NFL Draft Moving To Primetime Is The Offseason Story With The Greatest Impact

Matthew LaChiusaContributor IAugust 8, 2009

NEW YORK - APRIL 25:  Baltimore Ravens #23 draft pick Michael Oher poses for a photograph with his family at Radio City Music Hall for the 2009 NFL Draft on April 25, 2009 in New York City  (Photo by Jeff Zelevansky/Getty Images)

At last the long doldrums between April's draft-day and day one of training camp is over. The NFL season is upon us as training camps spring up across this football nation.

With the beginning of a new season, I am pondering which offseason story has the greatest impact on the game

Michael Vick?

Sure, the reinstatement of this now reformed dog-killer certainly sends a message to the league. If Roger Goodell finds forgiveness for Vick's erroneous ways, who's next? The gun-tottin' Plaxico "six-shooter" Burgess or Dante "I'm finally apologizing for killing another man" Stallworth?  .

Goodell has set precedence with this action. Does it put a bite (err, no pun intended) on the league?

NFL players have plenty of examples of what happens to those who make wrong choices so, no matter what Roger Goodell enforces as the rules; to obey or break the law remains an act of free-will on behalf of the players. This is the darker side of the NFL that no matter who tries to set and enforce rules will never go away.

Speaking of actions, the recent civil-lawsuit for Ben Roethlisberger was swept under the rug by both the Steelers' organization and the sports media. Could this be the best offseason story?


Although this may distract the Steelers, overall it becomes a nice excuse for the Super Bowl Champs going 8-8 and missing the playoffs.

One offseason story that was so complex that nobody paid attention to was the failure of owners and NFLPA to negotiate a new collective bargaining agreement by March. If indeed the NFL salary cap goes away in 2010, this could have an asteroid size impact on the league's surface.

Could this be the story of the offseason?

It's possible.

Despite the implications of an uncapped year, this story has not created any resonance or concern on the part of the NFL owners, players or fans. Sure, some of the details of the uncapped year have surfaced including the fact that 85 percent of NFL players would not benefit from an uncapped year and owners are in a position to lock-out players in 2011, but overall, everyone's apathetic.

With the regular season a month away, this could be one of the biggest regular season stories. Presently, it is an accepted conclusion to a potential ugly smear on the NFL’s reputation.

The ugliest smear on everyone’s HD screen will be the arrogant mug of Mel Kiper Jr. dolling out his opinion on who’s the best college prospects in next year’s draft on prime-time television.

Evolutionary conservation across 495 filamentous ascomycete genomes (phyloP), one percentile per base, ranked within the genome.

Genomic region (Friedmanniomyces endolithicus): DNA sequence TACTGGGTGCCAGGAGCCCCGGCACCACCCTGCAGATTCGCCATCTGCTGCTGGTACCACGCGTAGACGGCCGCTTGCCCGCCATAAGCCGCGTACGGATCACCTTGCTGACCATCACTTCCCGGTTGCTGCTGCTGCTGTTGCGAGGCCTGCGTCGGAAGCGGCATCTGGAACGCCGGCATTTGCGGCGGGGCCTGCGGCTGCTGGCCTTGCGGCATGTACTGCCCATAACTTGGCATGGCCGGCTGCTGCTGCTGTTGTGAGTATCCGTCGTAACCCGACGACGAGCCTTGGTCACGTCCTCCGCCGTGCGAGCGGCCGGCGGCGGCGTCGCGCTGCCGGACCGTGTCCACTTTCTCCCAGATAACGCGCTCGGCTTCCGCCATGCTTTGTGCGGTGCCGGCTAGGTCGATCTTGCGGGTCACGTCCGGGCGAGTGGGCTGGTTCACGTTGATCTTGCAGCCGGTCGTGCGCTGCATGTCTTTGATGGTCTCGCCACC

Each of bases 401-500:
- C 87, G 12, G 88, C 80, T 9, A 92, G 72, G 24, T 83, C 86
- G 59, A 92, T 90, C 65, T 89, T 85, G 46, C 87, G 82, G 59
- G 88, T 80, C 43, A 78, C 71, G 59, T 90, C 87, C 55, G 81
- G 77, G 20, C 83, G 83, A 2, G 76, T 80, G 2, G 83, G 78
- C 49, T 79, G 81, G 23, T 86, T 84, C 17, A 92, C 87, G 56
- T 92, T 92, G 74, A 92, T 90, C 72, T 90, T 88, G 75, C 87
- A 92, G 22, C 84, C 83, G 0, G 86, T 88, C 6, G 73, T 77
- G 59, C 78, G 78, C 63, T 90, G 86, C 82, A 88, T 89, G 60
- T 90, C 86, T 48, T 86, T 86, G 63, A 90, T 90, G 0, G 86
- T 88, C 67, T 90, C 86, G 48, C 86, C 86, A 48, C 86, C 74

In perhaps the biggest offseason stories, the NFL announced that the draft is moving to a prime-time format with additional dates dedicated to the event.

This is huge, NFL fans.

There is a direct correlation between an increase of media NFL draft hype and inflating rookie salaries. The ultimate effect of this prime-time move is an increased hype over college prospects that will create more first and later-round; mega-million dollar Frankenstein's clubs will have to sign.

“Ridiculous,” commented Roger Goodell on the rookie salary cap. “There is something wrong with the system.”  

With the oncoming prime-time switch and an uncapped year, the system will go from being, in Mr. Goodell’s assessment, wrong to being terminally ill unless a rookie salary cap is implemented.

Cynicism aside, if the NFL and NFLPA cannot come to terms on a collective bargaining agreement, will they ever be able to create a rookie salary cap?

Then, there is the elevation of credential deficient media personalities hired by networks to offer commentary on college prospects and hearing the likes of Chris Carter disrespect players based on his idiotic opinion.

I shudder at the thought of Mel Kiper Jr. resuscitating his career because ESPN needs an "expert" for prime time.

This is not your grand-pa Eddie’s league; the NFL is year-round. For the NFL fan, one can tune into a media network on any month and receive a daily fix of football news.  

The NFL is a great sports league. The fans do not need more hype; they simply want football. Remembering this important fact will keep the NFL from tinkering with something that is running relatively smooth.

So, on to the NFL season and on to more harmless offseason stories, like Brett Favre seasonal retirement and reinstatement.